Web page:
Paid to Power Up

Free electricity in South Australia. It's precisely what's wrong with our electricity system.

Paid to Power Up

A new report released today showed that for the first time ever, average electricity prices between 10 am and 3.30 pm were negative $12 per MWh.

That meant that generators had to actually pay suppliers to take their electricity!

It was a caused by a combination of a mild summer (resulting in less electricity demand) and the explosion in government subsidised solar panels on so many household and business rooftops.

Now this sounds wonderful. Who doesn't want free electricity? After all, your power needs are satisfied and then you might even reduce your costs further by selling into the grid.

By way of indication, we have solar panels and my most recent electricity bill was $8.65 and that included a $70 supply charge!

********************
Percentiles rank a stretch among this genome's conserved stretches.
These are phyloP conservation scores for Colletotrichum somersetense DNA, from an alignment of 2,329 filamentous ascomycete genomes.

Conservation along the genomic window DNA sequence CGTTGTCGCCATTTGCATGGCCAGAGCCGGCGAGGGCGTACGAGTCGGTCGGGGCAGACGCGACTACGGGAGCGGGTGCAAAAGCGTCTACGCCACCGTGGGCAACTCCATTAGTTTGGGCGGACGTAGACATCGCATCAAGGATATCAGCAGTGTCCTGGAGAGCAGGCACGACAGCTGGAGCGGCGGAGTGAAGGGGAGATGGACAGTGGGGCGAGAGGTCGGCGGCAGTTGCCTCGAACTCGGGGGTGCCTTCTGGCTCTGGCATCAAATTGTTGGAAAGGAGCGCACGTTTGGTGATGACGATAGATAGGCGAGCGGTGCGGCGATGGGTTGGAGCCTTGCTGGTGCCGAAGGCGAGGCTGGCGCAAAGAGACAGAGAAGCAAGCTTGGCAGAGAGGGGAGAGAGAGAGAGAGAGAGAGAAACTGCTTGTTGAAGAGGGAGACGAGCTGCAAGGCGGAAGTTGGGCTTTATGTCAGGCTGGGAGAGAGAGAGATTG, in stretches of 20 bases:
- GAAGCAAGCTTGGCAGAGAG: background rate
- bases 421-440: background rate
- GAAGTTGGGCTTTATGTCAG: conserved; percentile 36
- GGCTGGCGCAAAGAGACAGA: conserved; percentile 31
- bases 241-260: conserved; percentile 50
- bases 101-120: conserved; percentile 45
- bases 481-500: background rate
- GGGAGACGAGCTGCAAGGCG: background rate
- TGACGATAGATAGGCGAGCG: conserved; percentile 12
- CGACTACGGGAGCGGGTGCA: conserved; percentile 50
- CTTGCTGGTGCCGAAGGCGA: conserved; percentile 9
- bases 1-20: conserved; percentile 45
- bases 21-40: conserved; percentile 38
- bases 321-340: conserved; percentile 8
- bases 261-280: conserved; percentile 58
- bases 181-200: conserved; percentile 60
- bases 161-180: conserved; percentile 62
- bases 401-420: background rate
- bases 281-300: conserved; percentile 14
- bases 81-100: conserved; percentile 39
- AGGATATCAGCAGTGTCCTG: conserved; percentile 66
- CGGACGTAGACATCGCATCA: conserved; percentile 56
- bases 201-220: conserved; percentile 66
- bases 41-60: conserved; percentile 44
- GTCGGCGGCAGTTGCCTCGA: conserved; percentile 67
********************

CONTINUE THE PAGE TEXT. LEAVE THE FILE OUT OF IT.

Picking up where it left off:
However, the real problem comes when people still need the power and their solar panels aren't working. That's when we need generators to provide that baseload electricity to heat and cool our homes, operate our internet and keep the lights on.

If the generators are losing money during the day, it's harder for them to cover their costs by only selling power in the night hours. That means night prices might increase or base load stations may even close as they become unviable.

We've seen that with some coal plants as they cannot be switched on and off like a gas plant can.

In essence, the base load power generators have had their business smashed through the subsidies attached to home and business solar. As a result our electricity supply is much less reliable than it used to be.

Another consideration is the expected lifespan of solar panels. Most need replacement after 25 years and that would see the early adopters looking to dispose of their panels some time soon.

As mentioned previously on this website, these panels are filled with metals and toxic chemicals which need to be disposed on. Typically they have been buried in third-world countries, creating a pollution problem.

That's not a sustainable solution. We've already got an electricity problem so it remains to be seen how Australia manages the solar waste problem coming our way.

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